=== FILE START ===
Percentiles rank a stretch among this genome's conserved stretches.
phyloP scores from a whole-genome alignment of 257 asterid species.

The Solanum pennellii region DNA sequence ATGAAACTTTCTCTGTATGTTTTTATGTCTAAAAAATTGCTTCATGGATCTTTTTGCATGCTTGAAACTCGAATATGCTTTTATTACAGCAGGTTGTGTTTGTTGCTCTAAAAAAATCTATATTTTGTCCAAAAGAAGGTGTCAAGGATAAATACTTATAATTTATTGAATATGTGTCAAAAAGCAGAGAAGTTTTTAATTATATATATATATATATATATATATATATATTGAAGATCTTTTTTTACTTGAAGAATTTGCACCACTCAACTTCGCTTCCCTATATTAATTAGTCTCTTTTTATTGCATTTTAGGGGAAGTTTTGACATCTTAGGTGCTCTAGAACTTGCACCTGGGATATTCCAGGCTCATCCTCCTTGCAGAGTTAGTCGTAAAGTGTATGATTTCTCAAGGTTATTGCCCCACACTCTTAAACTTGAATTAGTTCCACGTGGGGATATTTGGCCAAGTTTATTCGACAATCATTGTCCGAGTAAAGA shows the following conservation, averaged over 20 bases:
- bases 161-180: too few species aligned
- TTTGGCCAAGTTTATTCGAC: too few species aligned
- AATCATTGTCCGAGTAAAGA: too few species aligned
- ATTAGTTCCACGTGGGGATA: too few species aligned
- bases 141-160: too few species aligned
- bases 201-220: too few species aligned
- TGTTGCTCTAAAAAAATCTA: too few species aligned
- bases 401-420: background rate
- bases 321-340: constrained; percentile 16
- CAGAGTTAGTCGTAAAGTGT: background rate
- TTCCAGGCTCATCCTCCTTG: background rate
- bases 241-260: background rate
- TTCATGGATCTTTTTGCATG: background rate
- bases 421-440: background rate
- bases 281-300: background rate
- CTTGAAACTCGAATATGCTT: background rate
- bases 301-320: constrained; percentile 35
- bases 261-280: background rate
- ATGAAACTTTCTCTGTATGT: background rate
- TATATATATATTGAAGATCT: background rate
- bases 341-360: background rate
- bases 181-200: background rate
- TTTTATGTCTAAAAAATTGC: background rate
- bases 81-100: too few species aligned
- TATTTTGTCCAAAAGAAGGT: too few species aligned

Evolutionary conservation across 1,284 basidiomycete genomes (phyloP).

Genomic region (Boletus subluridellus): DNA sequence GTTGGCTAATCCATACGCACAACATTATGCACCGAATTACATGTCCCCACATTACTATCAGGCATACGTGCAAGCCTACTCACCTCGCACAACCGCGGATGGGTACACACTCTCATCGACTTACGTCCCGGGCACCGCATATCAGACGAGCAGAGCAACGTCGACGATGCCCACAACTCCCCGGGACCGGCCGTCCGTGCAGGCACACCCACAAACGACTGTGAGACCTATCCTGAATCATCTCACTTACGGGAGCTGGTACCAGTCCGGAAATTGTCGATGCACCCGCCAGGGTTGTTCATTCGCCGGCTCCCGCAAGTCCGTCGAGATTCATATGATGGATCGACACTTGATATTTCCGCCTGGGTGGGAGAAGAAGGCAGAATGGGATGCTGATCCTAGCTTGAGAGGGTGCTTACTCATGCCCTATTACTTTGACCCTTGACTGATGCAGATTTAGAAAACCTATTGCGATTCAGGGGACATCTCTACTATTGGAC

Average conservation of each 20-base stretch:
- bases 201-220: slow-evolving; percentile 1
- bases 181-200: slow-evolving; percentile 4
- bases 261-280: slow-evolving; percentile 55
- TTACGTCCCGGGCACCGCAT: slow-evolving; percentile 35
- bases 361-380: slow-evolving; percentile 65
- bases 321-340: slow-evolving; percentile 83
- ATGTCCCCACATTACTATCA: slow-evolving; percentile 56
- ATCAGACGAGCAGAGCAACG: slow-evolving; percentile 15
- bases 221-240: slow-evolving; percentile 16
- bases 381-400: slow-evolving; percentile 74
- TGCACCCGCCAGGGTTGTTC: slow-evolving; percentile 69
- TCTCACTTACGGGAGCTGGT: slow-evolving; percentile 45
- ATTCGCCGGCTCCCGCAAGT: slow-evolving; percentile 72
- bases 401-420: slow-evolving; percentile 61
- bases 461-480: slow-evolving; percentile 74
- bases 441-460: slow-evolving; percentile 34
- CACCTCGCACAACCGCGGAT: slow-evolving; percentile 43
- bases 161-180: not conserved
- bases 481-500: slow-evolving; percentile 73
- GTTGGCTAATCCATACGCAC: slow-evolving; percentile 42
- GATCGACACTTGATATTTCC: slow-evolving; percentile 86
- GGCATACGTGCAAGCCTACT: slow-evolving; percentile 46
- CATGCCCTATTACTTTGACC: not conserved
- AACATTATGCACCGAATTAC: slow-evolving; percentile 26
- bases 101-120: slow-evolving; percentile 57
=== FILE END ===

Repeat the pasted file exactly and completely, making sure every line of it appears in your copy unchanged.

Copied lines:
Percentiles rank a stretch among this genome's conserved stretches.
phyloP scores from a whole-genome alignment of 257 asterid species.

The Solanum pennellii region DNA sequence ATGAAACTTTCTCTGTATGTTTTTATGTCTAAAAAATTGCTTCATGGATCTTTTTGCATGCTTGAAACTCGAATATGCTTTTATTACAGCAGGTTGTGTTTGTTGCTCTAAAAAAATCTATATTTTGTCCAAAAGAAGGTGTCAAGGATAAATACTTATAATTTATTGAATATGTGTCAAAAAGCAGAGAAGTTTTTAATTATATATATATATATATATATATATATATATTGAAGATCTTTTTTTACTTGAAGAATTTGCACCACTCAACTTCGCTTCCCTATATTAATTAGTCTCTTTTTATTGCATTTTAGGGGAAGTTTTGACATCTTAGGTGCTCTAGAACTTGCACCTGGGATATTCCAGGCTCATCCTCCTTGCAGAGTTAGTCGTAAAGTGTATGATTTCTCAAGGTTATTGCCCCACACTCTTAAACTTGAATTAGTTCCACGTGGGGATATTTGGCCAAGTTTATTCGACAATCATTGTCCGAGTAAAGA shows the following conservation, averaged over 20 bases:
- bases 161-180: too few species aligned
- TTTGGCCAAGTTTATTCGAC: too few species aligned
- AATCATTGTCCGAGTAAAGA: too few species aligned
- ATTAGTTCCACGTGGGGATA: too few species aligned
- bases 141-160: too few species aligned
- bases 201-220: too few species aligned
- TGTTGCTCTAAAAAAATCTA: too few species aligned
- bases 401-420: background rate
- bases 321-340: constrained; percentile 16
- CAGAGTTAGTCGTAAAGTGT: background rate
- TTCCAGGCTCATCCTCCTTG: background rate
- bases 241-260: background rate
- TTCATGGATCTTTTTGCATG: background rate
- bases 421-440: background rate
- bases 281-300: background rate
- CTTGAAACTCGAATATGCTT: background rate
- bases 301-320: constrained; percentile 35
- bases 261-280: background rate
- ATGAAACTTTCTCTGTATGT: background rate
- TATATATATATTGAAGATCT: background rate
- bases 341-360: background rate
- bases 181-200: background rate
- TTTTATGTCTAAAAAATTGC: background rate
- bases 81-100: too few species aligned
- TATTTTGTCCAAAAGAAGGT: too few species aligned

Evolutionary conservation across 1,284 basidiomycete genomes (phyloP).

Genomic region (Boletus subluridellus): DNA sequence GTTGGCTAATCCATACGCACAACATTATGCACCGAATTACATGTCCCCACATTACTATCAGGCATACGTGCAAGCCTACTCACCTCGCACAACCGCGGATGGGTACACACTCTCATCGACTTACGTCCCGGGCACCGCATATCAGACGAGCAGAGCAACGTCGACGATGCCCACAACTCCCCGGGACCGGCCGTCCGTGCAGGCACACCCACAAACGACTGTGAGACCTATCCTGAATCATCTCACTTACGGGAGCTGGTACCAGTCCGGAAATTGTCGATGCACCCGCCAGGGTTGTTCATTCGCCGGCTCCCGCAAGTCCGTCGAGATTCATATGATGGATCGACACTTGATATTTCCGCCTGGGTGGGAGAAGAAGGCAGAATGGGATGCTGATCCTAGCTTGAGAGGGTGCTTACTCATGCCCTATTACTTTGACCCTTGACTGATGCAGATTTAGAAAACCTATTGCGATTCAGGGGACATCTCTACTATTGGAC

Average conservation of each 20-base stretch:
- bases 201-220: slow-evolving; percentile 1
- bases 181-200: slow-evolving; percentile 4
- bases 261-280: slow-evolving; percentile 55
- TTACGTCCCGGGCACCGCAT: slow-evolving; percentile 35
- bases 361-380: slow-evolving; percentile 65
- bases 321-340: slow-evolving; percentile 83
- ATGTCCCCACATTACTATCA: slow-evolving; percentile 56
- ATCAGACGAGCAGAGCAACG: slow-evolving; percentile 15
- bases 221-240: slow-evolving; percentile 16
- bases 381-400: slow-evolving; percentile 74
- TGCACCCGCCAGGGTTGTTC: slow-evolving; percentile 69
- TCTCACTTACGGGAGCTGGT: slow-evolving; percentile 45
- ATTCGCCGGCTCCCGCAAGT: slow-evolving; percentile 72
- bases 401-420: slow-evolving; percentile 61
- bases 461-480: slow-evolving; percentile 74
- bases 441-460: slow-evolving; percentile 34
- CACCTCGCACAACCGCGGAT: slow-evolving; percentile 43
- bases 161-180: not conserved
- bases 481-500: slow-evolving; percentile 73
- GTTGGCTAATCCATACGCAC: slow-evolving; percentile 42
- GATCGACACTTGATATTTCC: slow-evolving; percentile 86
- GGCATACGTGCAAGCCTACT: slow-evolving; percentile 46
- CATGCCCTATTACTTTGACC: not conserved
- AACATTATGCACCGAATTAC: slow-evolving; percentile 26
- bases 101-120: slow-evolving; percentile 57